part of its DETOX campaign, in support of European
Union proposals for stricter chemical regulation, the World Wildlife
Fund analyzed blood samples from 14 Ministers from 13 European
Countries. The analysis found 55 separate chemicals in the samples, with
PCBs, organochlorine pesticides, perfluorinated compounds and brominated
flame retardants in the blood of every Minister.
here for the report.
National Exposure Report
The CDC has issued its second
National Report on Human Exposure to Environmental Chemicals. The report presents exposure information for 116 environmental chemicals measured in blood and urine
specimens taken from a sample of people who represent the U.S. population for the years 1999 and 2000.According
to the CDC, the report is "by far the most extensive assessment ever of exposure of the U.S. population to environmental chemicals."
here for the report.
the Burden of Toxic Exposures
As a companion to the CDC
report, Physicians for Social Responsibility has published Bearing the Burden: Health Implications of Environmental Pollutants in Our
Bodies. The report is intended to help
the public interpret CDC's findings.
here for this report.
Concern has grown in recent
years regarding the proliferation of pharmaceuticals and personal care
chemicals in the environment, including a number known to store in fat.
It is becoming apparent that these "emerging pollutants" are
regulated by agencies with little expertise regarding their
here for a site on this subject hosted by the US EPA's National
Exposure Research Laboratory.
here for a supplement on this topic published in Environmental
Health Perspectives (pdf format).
In a commentary just published
in the UNEP magazine Our Planet, J. Peterson Meyers, the author
of Our Stolen Future, offers an an overview of current research
regarding chemical interference with the "messaging systems"
that direct biological development. He suggests that all bioaccumulative
compounds should be eliminated from use, even without demonstrating
here to read the commentary.
A new report from the UK-based
Friends of the Earth (FOE) examines how the Human Genome Project,
related research, and new techniques such as "expression profiling," will increase understanding of the effects that specific
chemicals have on the body. FOE warns this may mean a crisis for the
chemical industry, opening the door to product liability suits and
damaging consumer confidence.
here to access the report and related materials.
The 2001 report from the United Nations
Population Fund observes that, "Human activity has affected every
part of the planet, no matter how remote, and every ecosystem, from the
simplest to the most complex."
here to view this report online. The chapters
"Environmental Trends" and "Health and the
Environment" have particular relevance to the need for effective
Trade Center Disaster: Estimating Chemical Exposures
Researchers have made an attempt to
estimate the impact of mass exposure to chemicals such as dioxin and
dibenzofuran as a result of the destruction of the World Trade Center.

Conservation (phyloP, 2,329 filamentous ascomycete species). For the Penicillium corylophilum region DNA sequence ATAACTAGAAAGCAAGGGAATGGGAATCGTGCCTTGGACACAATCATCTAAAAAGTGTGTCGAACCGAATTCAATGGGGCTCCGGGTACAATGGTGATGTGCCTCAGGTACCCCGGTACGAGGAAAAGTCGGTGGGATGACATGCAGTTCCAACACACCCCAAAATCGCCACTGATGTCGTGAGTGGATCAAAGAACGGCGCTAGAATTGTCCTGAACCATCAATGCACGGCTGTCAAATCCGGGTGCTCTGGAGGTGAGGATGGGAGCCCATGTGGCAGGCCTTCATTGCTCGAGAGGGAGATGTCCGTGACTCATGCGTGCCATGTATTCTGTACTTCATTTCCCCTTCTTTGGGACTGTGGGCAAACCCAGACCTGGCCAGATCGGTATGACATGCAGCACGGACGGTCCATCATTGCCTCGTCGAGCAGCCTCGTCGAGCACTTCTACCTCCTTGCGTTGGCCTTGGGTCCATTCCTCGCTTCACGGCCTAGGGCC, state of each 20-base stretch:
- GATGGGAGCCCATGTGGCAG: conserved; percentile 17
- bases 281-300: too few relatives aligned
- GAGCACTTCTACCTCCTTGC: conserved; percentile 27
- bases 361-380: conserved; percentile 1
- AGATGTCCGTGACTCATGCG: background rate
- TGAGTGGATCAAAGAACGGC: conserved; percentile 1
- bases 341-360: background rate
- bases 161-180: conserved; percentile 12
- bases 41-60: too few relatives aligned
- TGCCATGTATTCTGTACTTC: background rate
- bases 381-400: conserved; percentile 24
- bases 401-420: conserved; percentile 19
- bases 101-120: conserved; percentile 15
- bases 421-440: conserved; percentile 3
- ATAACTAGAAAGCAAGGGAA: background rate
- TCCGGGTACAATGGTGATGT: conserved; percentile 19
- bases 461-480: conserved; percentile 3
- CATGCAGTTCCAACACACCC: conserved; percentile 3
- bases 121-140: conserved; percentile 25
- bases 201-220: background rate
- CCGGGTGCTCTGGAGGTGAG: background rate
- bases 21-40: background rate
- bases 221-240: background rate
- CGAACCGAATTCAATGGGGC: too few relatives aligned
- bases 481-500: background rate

here to view an abstract or download the complete paper.
The US EPA has posted
summaries of environmental monitoring at the World Trade Center and
Pentagon sites. Click here.
In March, 2001, the Centers for Disease
Control and Prevention (CDC) released the first National Report on Human
Exposure to Environmental Chemicals.
This report measures the exposure of the U.S. population to 27
environmental chemicals. The data is based on blood and urine samples
here to view the report online.
According to an analysis just released by the Institute of Medicine, the
children of veterans exposed to herbicides such as Agent Orange during
the Vietnam War may have a greater chance of being afflicted with a
certain type of leukemia. Anthony
J. Principi, secretary of veterans affairs, called the report "very
here to read the Institute of Medicine's press release, and view
the report online.
A study conducted by the Pew Environmental Health Commission at the
Johns Hopkins University School of Public Health concluded that there is increasing
evidence that environmental factors, including diet, personal behavior and exposure to toxic substances and pollutants, may play an important
role in the development of birth defects and related conditions. The
report is available online at the Commission's
Web site. Click
The annual report of the International
Narcotics Control Board (INCB) -- an independent organization with
responsibility for implementing United Nations drug conventions -- gives
region-by-region details regarding trends in drug abuse and drug trade.
Reports for the last 6 years can be found at the INCB Web site. Click
Statistical data regarding
drug abuse trends in the U.S. are provided online by the Substance Abuse
and Mental Health Services Administration (SAMHSA). Household surveys of
drug use and summaries of drug-related emergency room episodes (the DAWN
report) are available. Click
Academy member Carl Smith recently edited "The Precautionary
Principle and Environmental Policy: Science, Uncertainty and
Sustainability," a series of papers published in the International Journal of Occupational and
Environmental Health. A limited number of copies of the journal are
available to Academy members and others with an active involvement in
contamination issues. For details, send an email to firstname.lastname@example.org.
Chemicals in the European
Low Doses High Stakes?
A joint report from the European Environmental Agency and the United
Nations Environment Programme (full text available
A summary of current global issues relating to environmental
contamination from the United Nations Environment Programme. Click